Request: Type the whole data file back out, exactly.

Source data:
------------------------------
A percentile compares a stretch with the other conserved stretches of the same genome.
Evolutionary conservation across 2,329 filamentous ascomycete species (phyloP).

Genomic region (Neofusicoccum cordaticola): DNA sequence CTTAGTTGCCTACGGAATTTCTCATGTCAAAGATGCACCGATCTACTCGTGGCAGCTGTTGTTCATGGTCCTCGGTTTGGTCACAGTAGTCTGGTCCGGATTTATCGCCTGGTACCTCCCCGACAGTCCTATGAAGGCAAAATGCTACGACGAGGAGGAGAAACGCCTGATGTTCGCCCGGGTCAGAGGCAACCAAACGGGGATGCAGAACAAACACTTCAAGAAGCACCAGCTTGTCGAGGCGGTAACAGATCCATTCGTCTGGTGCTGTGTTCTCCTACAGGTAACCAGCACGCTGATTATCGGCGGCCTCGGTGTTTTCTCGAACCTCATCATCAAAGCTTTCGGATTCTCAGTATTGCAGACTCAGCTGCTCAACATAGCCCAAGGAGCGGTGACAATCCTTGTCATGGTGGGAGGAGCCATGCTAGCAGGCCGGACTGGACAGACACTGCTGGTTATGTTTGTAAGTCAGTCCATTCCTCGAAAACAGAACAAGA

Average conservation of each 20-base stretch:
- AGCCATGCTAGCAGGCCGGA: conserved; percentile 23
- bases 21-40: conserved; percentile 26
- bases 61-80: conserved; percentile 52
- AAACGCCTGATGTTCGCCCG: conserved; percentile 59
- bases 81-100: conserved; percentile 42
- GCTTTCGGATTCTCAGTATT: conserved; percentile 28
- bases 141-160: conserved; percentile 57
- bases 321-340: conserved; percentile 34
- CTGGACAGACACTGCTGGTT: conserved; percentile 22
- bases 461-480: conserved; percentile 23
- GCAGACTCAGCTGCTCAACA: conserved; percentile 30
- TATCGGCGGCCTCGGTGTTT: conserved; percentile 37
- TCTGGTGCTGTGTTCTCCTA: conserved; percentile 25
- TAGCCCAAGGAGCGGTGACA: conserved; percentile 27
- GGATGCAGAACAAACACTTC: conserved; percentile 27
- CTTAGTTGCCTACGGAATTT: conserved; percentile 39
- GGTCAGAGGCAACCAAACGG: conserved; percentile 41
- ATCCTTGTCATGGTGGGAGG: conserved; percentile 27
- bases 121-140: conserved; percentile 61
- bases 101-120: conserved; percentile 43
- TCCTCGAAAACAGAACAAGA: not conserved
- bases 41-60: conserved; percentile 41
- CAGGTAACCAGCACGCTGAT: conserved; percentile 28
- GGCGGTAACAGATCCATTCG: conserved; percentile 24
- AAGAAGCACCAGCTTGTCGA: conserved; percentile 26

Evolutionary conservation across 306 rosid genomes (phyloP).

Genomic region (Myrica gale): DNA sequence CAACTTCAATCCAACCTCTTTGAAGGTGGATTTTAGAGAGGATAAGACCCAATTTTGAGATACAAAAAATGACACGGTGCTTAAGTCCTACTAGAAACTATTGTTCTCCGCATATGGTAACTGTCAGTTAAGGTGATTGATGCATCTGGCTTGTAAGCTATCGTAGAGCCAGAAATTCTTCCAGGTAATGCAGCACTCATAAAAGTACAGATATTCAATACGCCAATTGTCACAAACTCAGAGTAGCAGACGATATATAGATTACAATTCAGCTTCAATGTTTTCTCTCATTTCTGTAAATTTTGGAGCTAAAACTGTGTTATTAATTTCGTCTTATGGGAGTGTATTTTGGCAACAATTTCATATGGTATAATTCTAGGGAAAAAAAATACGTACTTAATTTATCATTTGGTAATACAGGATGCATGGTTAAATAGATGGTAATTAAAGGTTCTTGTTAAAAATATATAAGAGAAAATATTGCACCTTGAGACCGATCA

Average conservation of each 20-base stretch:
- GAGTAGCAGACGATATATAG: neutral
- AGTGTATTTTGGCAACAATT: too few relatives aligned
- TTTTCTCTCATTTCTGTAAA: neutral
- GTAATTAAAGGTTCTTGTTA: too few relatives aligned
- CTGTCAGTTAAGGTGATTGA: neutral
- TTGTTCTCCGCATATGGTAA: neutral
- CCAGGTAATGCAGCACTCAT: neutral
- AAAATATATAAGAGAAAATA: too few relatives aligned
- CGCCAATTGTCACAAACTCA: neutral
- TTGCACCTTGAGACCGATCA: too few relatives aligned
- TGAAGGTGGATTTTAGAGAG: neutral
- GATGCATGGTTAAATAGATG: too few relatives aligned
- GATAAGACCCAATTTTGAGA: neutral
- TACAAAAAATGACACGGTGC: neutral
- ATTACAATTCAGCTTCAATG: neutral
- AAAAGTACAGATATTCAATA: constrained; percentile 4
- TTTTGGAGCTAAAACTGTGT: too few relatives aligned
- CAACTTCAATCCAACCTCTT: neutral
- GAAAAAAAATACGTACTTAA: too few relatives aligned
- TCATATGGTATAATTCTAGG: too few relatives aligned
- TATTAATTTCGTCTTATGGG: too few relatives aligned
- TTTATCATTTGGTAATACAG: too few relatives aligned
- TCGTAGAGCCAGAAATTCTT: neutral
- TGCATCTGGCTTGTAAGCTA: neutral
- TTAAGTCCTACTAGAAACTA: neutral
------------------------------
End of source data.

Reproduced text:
A percentile compares a stretch with the other conserved stretches of the same genome.
Evolutionary conservation across 2,329 filamentous ascomycete species (phyloP).

Genomic region (Neofusicoccum cordaticola): DNA sequence CTTAGTTGCCTACGGAATTTCTCATGTCAAAGATGCACCGATCTACTCGTGGCAGCTGTTGTTCATGGTCCTCGGTTTGGTCACAGTAGTCTGGTCCGGATTTATCGCCTGGTACCTCCCCGACAGTCCTATGAAGGCAAAATGCTACGACGAGGAGGAGAAACGCCTGATGTTCGCCCGGGTCAGAGGCAACCAAACGGGGATGCAGAACAAACACTTCAAGAAGCACCAGCTTGTCGAGGCGGTAACAGATCCATTCGTCTGGTGCTGTGTTCTCCTACAGGTAACCAGCACGCTGATTATCGGCGGCCTCGGTGTTTTCTCGAACCTCATCATCAAAGCTTTCGGATTCTCAGTATTGCAGACTCAGCTGCTCAACATAGCCCAAGGAGCGGTGACAATCCTTGTCATGGTGGGAGGAGCCATGCTAGCAGGCCGGACTGGACAGACACTGCTGGTTATGTTTGTAAGTCAGTCCATTCCTCGAAAACAGAACAAGA

Average conservation of each 20-base stretch:
- AGCCATGCTAGCAGGCCGGA: conserved; percentile 23
- bases 21-40: conserved; percentile 26
- bases 61-80: conserved; percentile 52
- AAACGCCTGATGTTCGCCCG: conserved; percentile 59
- bases 81-100: conserved; percentile 42
- GCTTTCGGATTCTCAGTATT: conserved; percentile 28
- bases 141-160: conserved; percentile 57
- bases 321-340: conserved; percentile 34
- CTGGACAGACACTGCTGGTT: conserved; percentile 22
- bases 461-480: conserved; percentile 23
- GCAGACTCAGCTGCTCAACA: conserved; percentile 30
- TATCGGCGGCCTCGGTGTTT: conserved; percentile 37
- TCTGGTGCTGTGTTCTCCTA: conserved; percentile 25
- TAGCCCAAGGAGCGGTGACA: conserved; percentile 27
- GGATGCAGAACAAACACTTC: conserved; percentile 27
- CTTAGTTGCCTACGGAATTT: conserved; percentile 39
- GGTCAGAGGCAACCAAACGG: conserved; percentile 41
- ATCCTTGTCATGGTGGGAGG: conserved; percentile 27
- bases 121-140: conserved; percentile 61
- bases 101-120: conserved; percentile 43
- TCCTCGAAAACAGAACAAGA: not conserved
- bases 41-60: conserved; percentile 41
- CAGGTAACCAGCACGCTGAT: conserved; percentile 28
- GGCGGTAACAGATCCATTCG: conserved; percentile 24
- AAGAAGCACCAGCTTGTCGA: conserved; percentile 26

Evolutionary conservation across 306 rosid genomes (phyloP).

Genomic region (Myrica gale): DNA sequence CAACTTCAATCCAACCTCTTTGAAGGTGGATTTTAGAGAGGATAAGACCCAATTTTGAGATACAAAAAATGACACGGTGCTTAAGTCCTACTAGAAACTATTGTTCTCCGCATATGGTAACTGTCAGTTAAGGTGATTGATGCATCTGGCTTGTAAGCTATCGTAGAGCCAGAAATTCTTCCAGGTAATGCAGCACTCATAAAAGTACAGATATTCAATACGCCAATTGTCACAAACTCAGAGTAGCAGACGATATATAGATTACAATTCAGCTTCAATGTTTTCTCTCATTTCTGTAAATTTTGGAGCTAAAACTGTGTTATTAATTTCGTCTTATGGGAGTGTATTTTGGCAACAATTTCATATGGTATAATTCTAGGGAAAAAAAATACGTACTTAATTTATCATTTGGTAATACAGGATGCATGGTTAAATAGATGGTAATTAAAGGTTCTTGTTAAAAATATATAAGAGAAAATATTGCACCTTGAGACCGATCA

Average conservation of each 20-base stretch:
- GAGTAGCAGACGATATATAG: neutral
- AGTGTATTTTGGCAACAATT: too few relatives aligned
- TTTTCTCTCATTTCTGTAAA: neutral
- GTAATTAAAGGTTCTTGTTA: too few relatives aligned
- CTGTCAGTTAAGGTGATTGA: neutral
- TTGTTCTCCGCATATGGTAA: neutral
- CCAGGTAATGCAGCACTCAT: neutral
- AAAATATATAAGAGAAAATA: too few relatives aligned
- CGCCAATTGTCACAAACTCA: neutral
- TTGCACCTTGAGACCGATCA: too few relatives aligned
- TGAAGGTGGATTTTAGAGAG: neutral
- GATGCATGGTTAAATAGATG: too few relatives aligned
- GATAAGACCCAATTTTGAGA: neutral
- TACAAAAAATGACACGGTGC: neutral
- ATTACAATTCAGCTTCAATG: neutral
- AAAAGTACAGATATTCAATA: constrained; percentile 4
- TTTTGGAGCTAAAACTGTGT: too few relatives aligned
- CAACTTCAATCCAACCTCTT: neutral
- GAAAAAAAATACGTACTTAA: too few relatives aligned
- TCATATGGTATAATTCTAGG: too few relatives aligned
- TATTAATTTCGTCTTATGGG: too few relatives aligned
- TTTATCATTTGGTAATACAG: too few relatives aligned
- TCGTAGAGCCAGAAATTCTT: neutral
- TGCATCTGGCTTGTAAGCTA: neutral
- TTAAGTCCTACTAGAAACTA: neutral